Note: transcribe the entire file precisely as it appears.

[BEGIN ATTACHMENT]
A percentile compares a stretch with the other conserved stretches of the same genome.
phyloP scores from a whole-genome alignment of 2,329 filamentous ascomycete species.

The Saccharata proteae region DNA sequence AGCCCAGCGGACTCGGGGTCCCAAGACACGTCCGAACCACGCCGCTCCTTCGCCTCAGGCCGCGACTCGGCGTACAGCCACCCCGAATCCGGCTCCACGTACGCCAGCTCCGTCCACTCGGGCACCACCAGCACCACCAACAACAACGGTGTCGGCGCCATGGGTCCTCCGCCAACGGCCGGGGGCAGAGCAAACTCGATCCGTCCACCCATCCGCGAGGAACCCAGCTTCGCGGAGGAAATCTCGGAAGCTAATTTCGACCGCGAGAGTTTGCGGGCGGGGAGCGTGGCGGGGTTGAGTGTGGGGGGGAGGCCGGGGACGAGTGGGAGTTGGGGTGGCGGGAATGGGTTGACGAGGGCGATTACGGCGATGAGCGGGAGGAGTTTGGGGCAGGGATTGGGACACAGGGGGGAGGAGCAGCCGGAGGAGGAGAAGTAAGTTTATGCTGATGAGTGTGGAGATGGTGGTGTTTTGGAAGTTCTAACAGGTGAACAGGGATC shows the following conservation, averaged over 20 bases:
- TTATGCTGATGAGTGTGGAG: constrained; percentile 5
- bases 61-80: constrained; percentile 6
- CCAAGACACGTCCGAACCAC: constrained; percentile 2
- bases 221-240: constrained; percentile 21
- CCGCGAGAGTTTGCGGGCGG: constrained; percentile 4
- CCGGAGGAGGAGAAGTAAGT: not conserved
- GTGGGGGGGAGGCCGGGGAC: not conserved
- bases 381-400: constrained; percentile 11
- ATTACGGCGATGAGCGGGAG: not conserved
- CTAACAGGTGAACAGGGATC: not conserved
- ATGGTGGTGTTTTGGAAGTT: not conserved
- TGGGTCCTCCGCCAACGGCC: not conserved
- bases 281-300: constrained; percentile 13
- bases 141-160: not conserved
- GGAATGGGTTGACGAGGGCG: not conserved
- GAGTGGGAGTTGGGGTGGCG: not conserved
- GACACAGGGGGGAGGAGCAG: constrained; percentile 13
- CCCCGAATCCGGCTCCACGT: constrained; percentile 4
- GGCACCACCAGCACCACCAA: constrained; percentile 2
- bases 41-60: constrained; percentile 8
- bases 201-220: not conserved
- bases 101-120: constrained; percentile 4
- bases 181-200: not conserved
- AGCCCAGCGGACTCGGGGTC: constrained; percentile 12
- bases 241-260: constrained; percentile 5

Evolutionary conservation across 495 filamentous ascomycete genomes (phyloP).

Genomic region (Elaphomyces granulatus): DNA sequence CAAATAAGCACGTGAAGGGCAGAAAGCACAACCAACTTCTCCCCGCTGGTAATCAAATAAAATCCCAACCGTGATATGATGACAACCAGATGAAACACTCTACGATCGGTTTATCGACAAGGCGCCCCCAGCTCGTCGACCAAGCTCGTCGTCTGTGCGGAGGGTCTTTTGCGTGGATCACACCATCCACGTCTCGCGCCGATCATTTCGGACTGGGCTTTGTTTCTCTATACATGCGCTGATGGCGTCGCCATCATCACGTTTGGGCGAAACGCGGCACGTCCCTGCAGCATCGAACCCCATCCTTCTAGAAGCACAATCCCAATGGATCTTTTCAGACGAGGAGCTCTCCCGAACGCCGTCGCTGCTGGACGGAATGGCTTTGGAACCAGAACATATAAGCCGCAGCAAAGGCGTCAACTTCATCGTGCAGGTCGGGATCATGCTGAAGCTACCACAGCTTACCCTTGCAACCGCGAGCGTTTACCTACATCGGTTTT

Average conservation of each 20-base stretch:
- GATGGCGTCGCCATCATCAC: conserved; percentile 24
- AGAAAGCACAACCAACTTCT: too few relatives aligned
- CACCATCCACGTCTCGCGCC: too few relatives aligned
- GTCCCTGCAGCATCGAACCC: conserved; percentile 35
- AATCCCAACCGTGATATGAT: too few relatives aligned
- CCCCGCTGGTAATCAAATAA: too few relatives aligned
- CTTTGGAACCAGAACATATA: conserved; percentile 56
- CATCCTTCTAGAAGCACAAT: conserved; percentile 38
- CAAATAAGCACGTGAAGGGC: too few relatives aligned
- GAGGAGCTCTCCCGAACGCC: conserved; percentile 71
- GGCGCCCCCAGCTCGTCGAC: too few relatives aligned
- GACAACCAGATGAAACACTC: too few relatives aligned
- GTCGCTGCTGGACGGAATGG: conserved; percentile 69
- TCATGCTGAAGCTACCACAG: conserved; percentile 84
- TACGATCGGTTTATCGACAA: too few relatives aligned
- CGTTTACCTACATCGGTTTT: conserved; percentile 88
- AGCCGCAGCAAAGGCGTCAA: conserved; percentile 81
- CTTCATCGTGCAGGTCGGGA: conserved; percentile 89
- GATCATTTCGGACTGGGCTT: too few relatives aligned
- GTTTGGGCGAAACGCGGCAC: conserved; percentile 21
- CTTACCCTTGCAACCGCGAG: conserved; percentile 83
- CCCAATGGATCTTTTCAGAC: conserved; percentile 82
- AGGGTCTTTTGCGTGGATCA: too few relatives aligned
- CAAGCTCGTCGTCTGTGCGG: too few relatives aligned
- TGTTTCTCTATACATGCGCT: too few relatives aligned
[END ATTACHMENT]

A percentile compares a stretch with the other conserved stretches of the same genome.
phyloP scores from a whole-genome alignment of 2,329 filamentous ascomycete species.

The Saccharata proteae region DNA sequence AGCCCAGCGGACTCGGGGTCCCAAGACACGTCCGAACCACGCCGCTCCTTCGCCTCAGGCCGCGACTCGGCGTACAGCCACCCCGAATCCGGCTCCACGTACGCCAGCTCCGTCCACTCGGGCACCACCAGCACCACCAACAACAACGGTGTCGGCGCCATGGGTCCTCCGCCAACGGCCGGGGGCAGAGCAAACTCGATCCGTCCACCCATCCGCGAGGAACCCAGCTTCGCGGAGGAAATCTCGGAAGCTAATTTCGACCGCGAGAGTTTGCGGGCGGGGAGCGTGGCGGGGTTGAGTGTGGGGGGGAGGCCGGGGACGAGTGGGAGTTGGGGTGGCGGGAATGGGTTGACGAGGGCGATTACGGCGATGAGCGGGAGGAGTTTGGGGCAGGGATTGGGACACAGGGGGGAGGAGCAGCCGGAGGAGGAGAAGTAAGTTTATGCTGATGAGTGTGGAGATGGTGGTGTTTTGGAAGTTCTAACAGGTGAACAGGGATC shows the following conservation, averaged over 20 bases:
- TTATGCTGATGAGTGTGGAG: constrained; percentile 5
- bases 61-80: constrained; percentile 6
- CCAAGACACGTCCGAACCAC: constrained; percentile 2
- bases 221-240: constrained; percentile 21
- CCGCGAGAGTTTGCGGGCGG: constrained; percentile 4
- CCGGAGGAGGAGAAGTAAGT: not conserved
- GTGGGGGGGAGGCCGGGGAC: not conserved
- bases 381-400: constrained; percentile 11
- ATTACGGCGATGAGCGGGAG: not conserved
- CTAACAGGTGAACAGGGATC: not conserved
- ATGGTGGTGTTTTGGAAGTT: not conserved
- TGGGTCCTCCGCCAACGGCC: not conserved
- bases 281-300: constrained; percentile 13
- bases 141-160: not conserved
- GGAATGGGTTGACGAGGGCG: not conserved
- GAGTGGGAGTTGGGGTGGCG: not conserved
- GACACAGGGGGGAGGAGCAG: constrained; percentile 13
- CCCCGAATCCGGCTCCACGT: constrained; percentile 4
- GGCACCACCAGCACCACCAA: constrained; percentile 2
- bases 41-60: constrained; percentile 8
- bases 201-220: not conserved
- bases 101-120: constrained; percentile 4
- bases 181-200: not conserved
- AGCCCAGCGGACTCGGGGTC: constrained; percentile 12
- bases 241-260: constrained; percentile 5

Evolutionary conservation across 495 filamentous ascomycete genomes (phyloP).

Genomic region (Elaphomyces granulatus): DNA sequence CAAATAAGCACGTGAAGGGCAGAAAGCACAACCAACTTCTCCCCGCTGGTAATCAAATAAAATCCCAACCGTGATATGATGACAACCAGATGAAACACTCTACGATCGGTTTATCGACAAGGCGCCCCCAGCTCGTCGACCAAGCTCGTCGTCTGTGCGGAGGGTCTTTTGCGTGGATCACACCATCCACGTCTCGCGCCGATCATTTCGGACTGGGCTTTGTTTCTCTATACATGCGCTGATGGCGTCGCCATCATCACGTTTGGGCGAAACGCGGCACGTCCCTGCAGCATCGAACCCCATCCTTCTAGAAGCACAATCCCAATGGATCTTTTCAGACGAGGAGCTCTCCCGAACGCCGTCGCTGCTGGACGGAATGGCTTTGGAACCAGAACATATAAGCCGCAGCAAAGGCGTCAACTTCATCGTGCAGGTCGGGATCATGCTGAAGCTACCACAGCTTACCCTTGCAACCGCGAGCGTTTACCTACATCGGTTTT

Average conservation of each 20-base stretch:
- GATGGCGTCGCCATCATCAC: conserved; percentile 24
- AGAAAGCACAACCAACTTCT: too few relatives aligned
- CACCATCCACGTCTCGCGCC: too few relatives aligned
- GTCCCTGCAGCATCGAACCC: conserved; percentile 35
- AATCCCAACCGTGATATGAT: too few relatives aligned
- CCCCGCTGGTAATCAAATAA: too few relatives aligned
- CTTTGGAACCAGAACATATA: conserved; percentile 56
- CATCCTTCTAGAAGCACAAT: conserved; percentile 38
- CAAATAAGCACGTGAAGGGC: too few relatives aligned
- GAGGAGCTCTCCCGAACGCC: conserved; percentile 71
- GGCGCCCCCAGCTCGTCGAC: too few relatives aligned
- GACAACCAGATGAAACACTC: too few relatives aligned
- GTCGCTGCTGGACGGAATGG: conserved; percentile 69
- TCATGCTGAAGCTACCACAG: conserved; percentile 84
- TACGATCGGTTTATCGACAA: too few relatives aligned
- CGTTTACCTACATCGGTTTT: conserved; percentile 88
- AGCCGCAGCAAAGGCGTCAA: conserved; percentile 81
- CTTCATCGTGCAGGTCGGGA: conserved; percentile 89
- GATCATTTCGGACTGGGCTT: too few relatives aligned
- GTTTGGGCGAAACGCGGCAC: conserved; percentile 21
- CTTACCCTTGCAACCGCGAG: conserved; percentile 83
- CCCAATGGATCTTTTCAGAC: conserved; percentile 82
- AGGGTCTTTTGCGTGGATCA: too few relatives aligned
- CAAGCTCGTCGTCTGTGCGG: too few relatives aligned
- TGTTTCTCTATACATGCGCT: too few relatives aligned